The year 2014
caused forced me to morph into someone that can find gifts in the midst of pain.
There were warning signs that something wasn’t right the previous November. My two best friends – women I had been inseparable from for going on four years (our kids too) – had been spending more time together without me, which was rather unheard of. I brushed it off, justifying it to myself because they had more in common at this juncture. Both were homeschooling their kids while we did public school. One was a single mom, the other sincerely unhappy in her marriage, while my husband and I were honestly happier than ever.
So I disregarded their avoidance as a weird little season, anticipating it would pass. Even after I had a pretty significant surgery that November and neither of them checked on me for weeks. This alone was totally out of character for them, but I chalked it up as a phase. However, things were never the same and for months every attempt to spend time with them was abruptly avoided.
Fast forward through the holidays and into the beginning of that year. It finally occured to me that this isn’t just some phase. My journal entry from February 20, 2014 says the following:
Feeling down. Rejected. Hard on myself today. Then God tells me:
“You’re worth fighting for. Those who won’t fight to keep you are the ones I’m removing from your life. Those that remain are there to encourage and love you the way you deserve. You’re worth fighting for.”
So I called them on the complacency… I asked them what was going on. What I received in response within hours of that word from God was a laundry list of grievances dating back at least two years, including berating me for continued selfishness, manipulation and attacks on my children (and my parenting). It seriously felt as though someone had dropped an anvil on my chest.
Let me be clear, these women are Christians. They love God. But they are both very passive. What I didn’t realize was that they held on to grievances and they stocked piled, seeding bitterness toward me that festered and spread. Rather than address issues when they arose, they let on like nothing was ever wrong. I am a Type A personality, so I never let things go for long. My attempts at strengthening our friendship over the years by airing things out came off to them as selfishness. And they held on to things for so long that their checklist was full of inaccuracies.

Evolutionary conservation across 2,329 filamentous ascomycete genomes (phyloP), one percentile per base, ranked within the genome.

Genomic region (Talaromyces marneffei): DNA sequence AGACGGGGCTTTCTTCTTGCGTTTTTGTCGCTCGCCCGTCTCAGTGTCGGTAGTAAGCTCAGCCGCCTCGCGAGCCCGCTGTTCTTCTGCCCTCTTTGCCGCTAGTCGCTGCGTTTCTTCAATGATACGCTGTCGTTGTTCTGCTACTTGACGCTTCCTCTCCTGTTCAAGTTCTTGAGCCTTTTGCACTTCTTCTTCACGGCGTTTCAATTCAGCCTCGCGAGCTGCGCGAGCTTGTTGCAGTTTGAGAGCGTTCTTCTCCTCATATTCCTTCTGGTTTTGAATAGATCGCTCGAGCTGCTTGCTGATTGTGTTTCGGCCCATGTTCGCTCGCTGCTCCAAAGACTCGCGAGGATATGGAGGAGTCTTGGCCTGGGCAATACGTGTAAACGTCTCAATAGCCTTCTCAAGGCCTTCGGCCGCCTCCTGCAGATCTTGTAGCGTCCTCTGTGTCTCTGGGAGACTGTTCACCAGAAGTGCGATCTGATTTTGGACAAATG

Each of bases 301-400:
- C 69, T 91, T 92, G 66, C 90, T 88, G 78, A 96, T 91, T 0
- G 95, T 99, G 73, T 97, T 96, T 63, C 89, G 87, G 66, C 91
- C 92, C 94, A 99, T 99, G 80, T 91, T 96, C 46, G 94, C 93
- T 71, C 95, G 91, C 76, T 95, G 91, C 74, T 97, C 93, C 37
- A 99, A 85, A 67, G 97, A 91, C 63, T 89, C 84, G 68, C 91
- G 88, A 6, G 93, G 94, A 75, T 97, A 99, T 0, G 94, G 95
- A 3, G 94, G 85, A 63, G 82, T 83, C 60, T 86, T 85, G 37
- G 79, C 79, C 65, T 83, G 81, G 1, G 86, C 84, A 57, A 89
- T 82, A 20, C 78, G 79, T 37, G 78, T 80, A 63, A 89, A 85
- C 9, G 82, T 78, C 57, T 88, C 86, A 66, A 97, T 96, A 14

At any rate, I was devastated. Despite the fact that several people in my life reassured me that their accusations were nothing but lies, I constantly wondered if I was terrible at being the person I had always tried to be – loving, compassionate, prioritizing others.
I asked God why and my journal entry from Feb. 23, 2014 reflected His answer:
“Because you won’t let go. Because I can’t remove the muck from your life that’s weighing you down if you continue to jump back into the mudpit, blind to what it’s doing to your heart. I’ve left you nothing to wallow in but ME.”
Enlightening, but I wanted more. I needed a confirmation from Him that I wasn’t who they said I was because my self worth and identity had been called into serious question. During worship at church that week I remember sobbing, begging God for answers as to who I was and if I had failed Him miserably.
We had a guest speaker that Sunday – he had never been to our church before and he had never met me, nor did he know what I was going through. During a moment when he was providing congregation members with words intended to be directly from God for their given situation, he looked right at me and said:
“God is doing a great thing in you. You are right where you’re supposed to be. You are thankful. God sees that. Be thankful. Nothing happens that He hasn’t purposed for you.”
That was so incredibly freeing.
I had also started the book One Thousand Gifts: A Dare to Live Fully Right Where You Arejust a couple of weeks before the tsunami of heartbreak crashed into me, and there was no doubt it was divinely intentional. The book is amazing – I can’t emphasize that enough – I’ve read it twice more since then. It literally changed my life in a multitude of ways.
Upon finishing Voskamp’s book, I joined a book study through our church on God is Able by Priscilla Shirer. It was a natural progression from one book to the other, just when I needed it. When I finished this book (equally life altering as the other), I worried that I wouldn’t have anything else to feed into me because I was still hurting – the pain was still raw.
Then a dear friend felt led to buy me the book Friendships: Avoiding the Ones That Hurt, Finding the Ones That Heal. Again, life altering, as I started to learn how I had become so dependent upon others to get me through hard times and rarely went to God about them. And why those women hurt me so deeply in the first place.
Good gracious… God was protecting and guiding me all along the journey through deep sorrow and pain, knowing exactly what would need to feed my soul in order to heal. One book stirring a revelation for my heart that led to the next revelation and the next. Steps ordained by God for the perfect time and in the perfect order to get me just where I needed to be to hear from Him.*
I’m long since in a place of forgiveness and healing now. I share only to show where God started a life-altering journey to spiritual abundance in me, full of hard but necessary lessons that I, in turn, now share through #LiveAbundantly in the hopes that they will help you too.
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